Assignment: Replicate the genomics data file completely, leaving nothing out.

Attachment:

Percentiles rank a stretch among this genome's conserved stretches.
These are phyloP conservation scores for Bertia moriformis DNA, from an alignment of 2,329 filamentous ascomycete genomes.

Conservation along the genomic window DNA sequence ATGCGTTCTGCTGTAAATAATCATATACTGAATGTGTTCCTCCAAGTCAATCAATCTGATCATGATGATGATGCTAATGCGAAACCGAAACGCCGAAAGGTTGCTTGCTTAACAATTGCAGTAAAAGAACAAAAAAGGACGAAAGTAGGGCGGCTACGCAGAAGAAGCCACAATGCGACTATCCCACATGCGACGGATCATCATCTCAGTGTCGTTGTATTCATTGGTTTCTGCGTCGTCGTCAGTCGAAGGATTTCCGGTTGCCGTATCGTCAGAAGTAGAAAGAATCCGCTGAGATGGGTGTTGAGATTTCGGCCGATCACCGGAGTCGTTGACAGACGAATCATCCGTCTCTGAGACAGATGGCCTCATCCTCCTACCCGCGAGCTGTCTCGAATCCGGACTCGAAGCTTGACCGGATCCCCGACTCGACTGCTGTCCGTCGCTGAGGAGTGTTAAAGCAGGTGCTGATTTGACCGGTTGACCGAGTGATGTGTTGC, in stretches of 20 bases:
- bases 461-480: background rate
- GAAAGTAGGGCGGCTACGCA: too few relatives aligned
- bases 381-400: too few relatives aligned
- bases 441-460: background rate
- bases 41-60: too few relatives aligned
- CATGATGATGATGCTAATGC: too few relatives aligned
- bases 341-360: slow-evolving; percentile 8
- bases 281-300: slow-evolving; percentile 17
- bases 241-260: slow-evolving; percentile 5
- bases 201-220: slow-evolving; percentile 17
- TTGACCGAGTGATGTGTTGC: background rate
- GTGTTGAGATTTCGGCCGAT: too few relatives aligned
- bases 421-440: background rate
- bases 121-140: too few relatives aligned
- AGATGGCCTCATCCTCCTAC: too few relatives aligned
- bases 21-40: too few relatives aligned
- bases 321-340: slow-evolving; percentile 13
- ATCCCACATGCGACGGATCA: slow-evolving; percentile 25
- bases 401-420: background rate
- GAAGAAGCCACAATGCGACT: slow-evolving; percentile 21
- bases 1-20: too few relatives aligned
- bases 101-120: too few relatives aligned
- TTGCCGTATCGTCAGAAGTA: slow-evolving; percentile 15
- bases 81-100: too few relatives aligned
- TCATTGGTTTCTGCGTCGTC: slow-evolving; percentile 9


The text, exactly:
Percentiles rank a stretch among this genome's conserved stretches.
These are phyloP conservation scores for Bertia moriformis DNA, from an alignment of 2,329 filamentous ascomycete genomes.

Conservation along the genomic window DNA sequence ATGCGTTCTGCTGTAAATAATCATATACTGAATGTGTTCCTCCAAGTCAATCAATCTGATCATGATGATGATGCTAATGCGAAACCGAAACGCCGAAAGGTTGCTTGCTTAACAATTGCAGTAAAAGAACAAAAAAGGACGAAAGTAGGGCGGCTACGCAGAAGAAGCCACAATGCGACTATCCCACATGCGACGGATCATCATCTCAGTGTCGTTGTATTCATTGGTTTCTGCGTCGTCGTCAGTCGAAGGATTTCCGGTTGCCGTATCGTCAGAAGTAGAAAGAATCCGCTGAGATGGGTGTTGAGATTTCGGCCGATCACCGGAGTCGTTGACAGACGAATCATCCGTCTCTGAGACAGATGGCCTCATCCTCCTACCCGCGAGCTGTCTCGAATCCGGACTCGAAGCTTGACCGGATCCCCGACTCGACTGCTGTCCGTCGCTGAGGAGTGTTAAAGCAGGTGCTGATTTGACCGGTTGACCGAGTGATGTGTTGC, in stretches of 20 bases:
- bases 461-480: background rate
- GAAAGTAGGGCGGCTACGCA: too few relatives aligned
- bases 381-400: too few relatives aligned
- bases 441-460: background rate
- bases 41-60: too few relatives aligned
- CATGATGATGATGCTAATGC: too few relatives aligned
- bases 341-360: slow-evolving; percentile 8
- bases 281-300: slow-evolving; percentile 17
- bases 241-260: slow-evolving; percentile 5
- bases 201-220: slow-evolving; percentile 17
- TTGACCGAGTGATGTGTTGC: background rate
- GTGTTGAGATTTCGGCCGAT: too few relatives aligned
- bases 421-440: background rate
- bases 121-140: too few relatives aligned
- AGATGGCCTCATCCTCCTAC: too few relatives aligned
- bases 21-40: too few relatives aligned
- bases 321-340: slow-evolving; percentile 13
- ATCCCACATGCGACGGATCA: slow-evolving; percentile 25
- bases 401-420: background rate
- GAAGAAGCCACAATGCGACT: slow-evolving; percentile 21
- bases 1-20: too few relatives aligned
- bases 101-120: too few relatives aligned
- TTGCCGTATCGTCAGAAGTA: slow-evolving; percentile 15
- bases 81-100: too few relatives aligned
- TCATTGGTTTCTGCGTCGTC: slow-evolving; percentile 9